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Photo on the left is the view of the prairie bluff from Gary Christopherson’s house and the photo on the right is the view over Nelson, Wisconsin from a top of the prairie bluff. Photos by Alejandro Morales/USFWS.

Photo on the left is the view of the prairie bluff from Gary Christopherson’s house and the photo on the right is the view over Nelson, Wisconsin from a top of the prairie bluff. Photos by Alejandro Morales/USFWS.

We Are Not Bluffing in Our Restoration Efforts in Wisconsin

Prairie bluffs, or as locals like to call them goat prairies are an increasingly rare sight due to forest overgrowth. The idea behind the name is probably due to the bluff’s steepness, prairie vegetation, unique ecological value and the fact that maybe only a mountain goat could climb a prairie bluff. If you were ever to look and hike a prairie trail you can understand why goat prairie is a fitting name, that is if you can find a bluff not over gown. In the last few years private landowners in Buffalo County, Wisconsin have banded together to relieve these goat prairies of overgrowth and return their natural prairie grasslands.

Gary Christopherson is one of those landowners in Nelson, Wisconsin and he wants to work with the Partners for Fish and Wildlife Service Program (Partners Program) and other federal and state agencies to restore prairie bluffs.

“I want to help restore the prairie bluffs from the Chippewa River south to the Illinois border,” says Christopherson. “The first step is to show people the beauty of the bluffs to intrigue their interest in restoration.”

Restoration projects like the one Gary would like to accomplish are great for the ecosystem and can be beneficial for many species including monarch butterflies, northern flicker and other grassland birds and rare butterflies and moths. Bill Kiser, a private lands biologist for the Partners Program, understands the historical ecology of the prairies bluffs and works with private landowners to restore the bluffs for the benefit of prairie wildlife.

“Prairie restoration projects that remove overgrown invasive and undesirable trees and shrubs to restore the native prairie grassland and oak savannas benefit many species for multiple generations,” commented Bill Kiser. “For example the northern flicker can use the prairies to forage and the oak savanna for nesting and rearing their young then the cycles repeats itself.”

In this restoration project the bluff is found in Gary’s backyard in Nelson, Wisconsin. The bluff was covered with overgrowth from cedar trees and undesirable brush. Through strategic planning, Bill and Gary were able to partner with several agencies and contractors to tag-team the removal of the invasive vegetation. With the steep incline to the bluff, a special contractor had to come in to rappel and hang bluff-side to safely remove trees that were growing on the bluff slopes. The bluff is now cleared and is now under continued management from Bill and Gary to ensure shrubs and cedar tree seedlings don’t grow before the prairie has a chance to thrive.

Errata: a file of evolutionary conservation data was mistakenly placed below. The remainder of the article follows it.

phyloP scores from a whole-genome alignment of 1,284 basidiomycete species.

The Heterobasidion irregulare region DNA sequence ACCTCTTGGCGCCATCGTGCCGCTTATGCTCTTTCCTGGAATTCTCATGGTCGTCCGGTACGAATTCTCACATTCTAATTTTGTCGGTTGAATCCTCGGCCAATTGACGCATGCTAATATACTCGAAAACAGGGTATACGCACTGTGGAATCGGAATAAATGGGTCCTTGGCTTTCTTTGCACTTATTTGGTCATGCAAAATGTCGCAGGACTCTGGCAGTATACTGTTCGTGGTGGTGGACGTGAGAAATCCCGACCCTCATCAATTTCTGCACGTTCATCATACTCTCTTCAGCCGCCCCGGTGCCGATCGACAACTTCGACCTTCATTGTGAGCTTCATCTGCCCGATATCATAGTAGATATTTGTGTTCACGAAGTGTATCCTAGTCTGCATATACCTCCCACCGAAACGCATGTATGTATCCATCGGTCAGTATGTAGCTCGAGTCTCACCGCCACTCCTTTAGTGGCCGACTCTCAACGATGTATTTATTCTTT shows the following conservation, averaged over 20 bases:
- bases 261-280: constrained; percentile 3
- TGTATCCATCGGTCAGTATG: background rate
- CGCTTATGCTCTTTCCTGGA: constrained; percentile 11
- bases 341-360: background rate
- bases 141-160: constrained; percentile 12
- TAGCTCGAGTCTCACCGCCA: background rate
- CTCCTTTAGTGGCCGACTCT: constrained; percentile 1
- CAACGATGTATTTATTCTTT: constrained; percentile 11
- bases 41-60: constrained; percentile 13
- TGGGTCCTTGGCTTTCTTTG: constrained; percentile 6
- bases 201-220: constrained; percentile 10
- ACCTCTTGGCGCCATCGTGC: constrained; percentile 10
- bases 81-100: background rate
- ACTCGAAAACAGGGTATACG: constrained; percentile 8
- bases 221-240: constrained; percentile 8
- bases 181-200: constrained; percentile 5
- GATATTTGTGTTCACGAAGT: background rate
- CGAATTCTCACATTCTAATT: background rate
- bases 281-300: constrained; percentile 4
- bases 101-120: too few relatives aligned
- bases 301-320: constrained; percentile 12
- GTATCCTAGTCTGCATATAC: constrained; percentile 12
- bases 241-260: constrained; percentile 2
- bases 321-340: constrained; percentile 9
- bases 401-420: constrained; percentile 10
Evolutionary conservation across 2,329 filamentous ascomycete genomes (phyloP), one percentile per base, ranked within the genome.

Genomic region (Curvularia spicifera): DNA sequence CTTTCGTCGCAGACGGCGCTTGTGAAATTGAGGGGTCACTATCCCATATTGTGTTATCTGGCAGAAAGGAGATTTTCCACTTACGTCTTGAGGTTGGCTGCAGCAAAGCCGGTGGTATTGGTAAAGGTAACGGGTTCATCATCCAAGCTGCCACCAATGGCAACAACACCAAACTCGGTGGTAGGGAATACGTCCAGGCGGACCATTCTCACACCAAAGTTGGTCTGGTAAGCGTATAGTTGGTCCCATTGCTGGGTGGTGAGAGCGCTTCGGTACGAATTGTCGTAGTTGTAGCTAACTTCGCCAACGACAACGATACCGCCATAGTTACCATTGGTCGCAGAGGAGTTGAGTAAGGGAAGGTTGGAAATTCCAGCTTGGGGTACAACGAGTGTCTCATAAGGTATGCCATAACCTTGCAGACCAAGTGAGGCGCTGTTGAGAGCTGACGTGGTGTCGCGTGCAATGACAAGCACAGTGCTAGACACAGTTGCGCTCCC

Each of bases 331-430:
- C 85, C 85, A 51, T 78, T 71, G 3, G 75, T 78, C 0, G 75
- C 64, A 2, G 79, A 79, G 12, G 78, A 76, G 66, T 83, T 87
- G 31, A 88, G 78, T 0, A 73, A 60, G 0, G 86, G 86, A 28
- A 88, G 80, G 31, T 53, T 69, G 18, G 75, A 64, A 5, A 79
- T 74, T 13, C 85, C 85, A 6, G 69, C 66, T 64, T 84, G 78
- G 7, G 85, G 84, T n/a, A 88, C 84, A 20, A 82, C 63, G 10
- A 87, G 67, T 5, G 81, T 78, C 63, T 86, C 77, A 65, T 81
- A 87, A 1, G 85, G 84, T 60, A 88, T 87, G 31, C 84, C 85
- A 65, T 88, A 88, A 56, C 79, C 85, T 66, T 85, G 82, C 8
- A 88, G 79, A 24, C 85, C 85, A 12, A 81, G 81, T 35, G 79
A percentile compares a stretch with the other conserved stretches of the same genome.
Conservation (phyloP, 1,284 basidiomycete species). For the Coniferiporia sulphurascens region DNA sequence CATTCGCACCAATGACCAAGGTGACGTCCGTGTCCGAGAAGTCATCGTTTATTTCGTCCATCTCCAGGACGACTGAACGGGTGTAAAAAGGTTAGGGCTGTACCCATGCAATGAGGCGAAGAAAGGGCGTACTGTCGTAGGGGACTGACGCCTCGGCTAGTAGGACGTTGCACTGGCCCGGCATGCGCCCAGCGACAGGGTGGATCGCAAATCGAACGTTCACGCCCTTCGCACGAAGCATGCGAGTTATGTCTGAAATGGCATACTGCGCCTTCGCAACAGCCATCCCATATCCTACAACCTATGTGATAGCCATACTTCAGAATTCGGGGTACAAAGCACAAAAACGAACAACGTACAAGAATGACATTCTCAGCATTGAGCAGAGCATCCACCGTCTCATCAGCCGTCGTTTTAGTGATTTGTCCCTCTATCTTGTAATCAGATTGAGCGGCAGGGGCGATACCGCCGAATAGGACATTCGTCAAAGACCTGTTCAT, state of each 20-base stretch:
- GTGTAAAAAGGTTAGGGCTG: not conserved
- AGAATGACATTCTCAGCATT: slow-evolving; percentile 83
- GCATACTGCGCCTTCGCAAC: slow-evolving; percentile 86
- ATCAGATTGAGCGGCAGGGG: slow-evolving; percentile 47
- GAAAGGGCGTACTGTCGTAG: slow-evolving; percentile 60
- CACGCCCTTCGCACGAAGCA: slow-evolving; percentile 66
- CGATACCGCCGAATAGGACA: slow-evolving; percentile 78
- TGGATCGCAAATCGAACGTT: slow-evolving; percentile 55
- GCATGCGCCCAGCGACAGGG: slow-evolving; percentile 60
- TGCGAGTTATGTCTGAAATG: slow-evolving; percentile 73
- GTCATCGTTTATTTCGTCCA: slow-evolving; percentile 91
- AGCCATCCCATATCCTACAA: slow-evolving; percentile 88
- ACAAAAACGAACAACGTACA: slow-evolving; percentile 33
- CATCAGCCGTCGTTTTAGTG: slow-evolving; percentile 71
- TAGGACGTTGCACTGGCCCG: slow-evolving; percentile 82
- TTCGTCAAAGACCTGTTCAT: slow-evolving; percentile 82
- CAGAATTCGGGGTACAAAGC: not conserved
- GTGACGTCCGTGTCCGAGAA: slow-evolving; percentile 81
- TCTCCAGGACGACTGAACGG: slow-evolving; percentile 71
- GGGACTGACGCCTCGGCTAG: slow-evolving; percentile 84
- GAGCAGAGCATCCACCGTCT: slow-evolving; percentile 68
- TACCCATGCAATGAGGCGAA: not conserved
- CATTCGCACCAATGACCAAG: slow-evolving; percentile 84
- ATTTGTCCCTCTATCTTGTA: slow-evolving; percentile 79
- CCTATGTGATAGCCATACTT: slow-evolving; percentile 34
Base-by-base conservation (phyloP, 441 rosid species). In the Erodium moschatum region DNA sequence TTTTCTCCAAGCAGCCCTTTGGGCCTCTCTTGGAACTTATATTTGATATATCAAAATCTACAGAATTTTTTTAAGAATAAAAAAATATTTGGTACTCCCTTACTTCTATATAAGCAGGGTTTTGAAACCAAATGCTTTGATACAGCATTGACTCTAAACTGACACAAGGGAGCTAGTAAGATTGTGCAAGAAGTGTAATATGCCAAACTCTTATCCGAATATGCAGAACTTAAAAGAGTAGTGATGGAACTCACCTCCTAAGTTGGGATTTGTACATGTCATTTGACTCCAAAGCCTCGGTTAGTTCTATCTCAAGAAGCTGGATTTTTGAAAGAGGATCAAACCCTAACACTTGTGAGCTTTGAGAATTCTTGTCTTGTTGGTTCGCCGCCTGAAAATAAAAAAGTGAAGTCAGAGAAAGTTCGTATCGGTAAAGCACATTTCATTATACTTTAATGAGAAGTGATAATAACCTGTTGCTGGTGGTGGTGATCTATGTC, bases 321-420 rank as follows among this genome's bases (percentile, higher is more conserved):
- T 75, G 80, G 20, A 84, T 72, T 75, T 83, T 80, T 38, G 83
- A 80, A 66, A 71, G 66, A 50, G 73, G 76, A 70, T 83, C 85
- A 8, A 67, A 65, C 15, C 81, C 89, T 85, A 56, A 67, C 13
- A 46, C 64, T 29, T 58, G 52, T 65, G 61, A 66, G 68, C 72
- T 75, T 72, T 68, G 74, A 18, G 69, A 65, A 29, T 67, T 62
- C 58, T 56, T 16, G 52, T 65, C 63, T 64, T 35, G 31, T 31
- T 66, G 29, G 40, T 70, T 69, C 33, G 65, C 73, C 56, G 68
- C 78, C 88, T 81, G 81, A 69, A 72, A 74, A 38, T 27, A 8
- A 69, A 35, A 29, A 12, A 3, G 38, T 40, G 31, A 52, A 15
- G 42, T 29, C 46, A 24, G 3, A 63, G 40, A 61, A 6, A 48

Gary’s dream is simple, he wants to restore his land to historic prairie bluff conditions and then convert it to a public park for people to enjoy. His ideal park would include trails, playgrounds and a breathtaking view over the Chippewa and Mississippi Rivers. Gary may only be one person, but many share his dream, goals and aspirations to restore the prairie bluffs to their historic conditions. To this day, multiple landowners have initiated and completed restoration projects on bluffs south of Nelson, Wisconsin.

Through Bill’s efforts, he was able to combine $5,400 in Partners Program dollars with $8,969 dollars of in-kind efforts and contributions to complete this project. Currently, Bill and the Wisconsin Partners Program are working on a cooperative agreement with Buffalo County to match 1-to-1 of $15,000 for a total of $30,000 to help with prairie bluff restoration.

Restoration projects like these cannot be done without partnership efforts from agencies such as the United States Department of Agriculture’s Natural Resource Conservation Service, Buffalo County Land conservation District, The Prairie Enthusiasts, Wisconsin Department of Natural Resources and Wisconsin Department of Natural Resource’s Bureau of Natural Heritage Conservation.

To learn more about the Partners Program please visit our website.

To learn more about the monarch butterfly please visit our website.

By Alejandro Morales
Regional Office – External Affairs

The Northern flicker and the monarch butterfly are two species of ecological importance and are species we use in strategizing restoration efforts. Northern Flicker (left). Photo courtesy of Anita Ritenour/Creative Commons. Monarch butterfly (right). Photo by USFWS.

The Northern flicker and the monarch butterfly are two species of ecological importance and are species we use in strategizing restoration efforts. Northern Flicker (left). Photo courtesy of Anita Ritenour/Creative Commons. Monarch butterfly (right). Photo by USFWS.

Greg Christopherson and Bill Kiser agreeing to continue restoration work on bluff prairies. Photo by Alejandro Morales/USFWS.

Greg Christopherson and Bill Kiser agreeing to continue restoration work on bluff prairies. Photo by Alejandro Morales/USFWS.

 

Last updated: January 7, 2016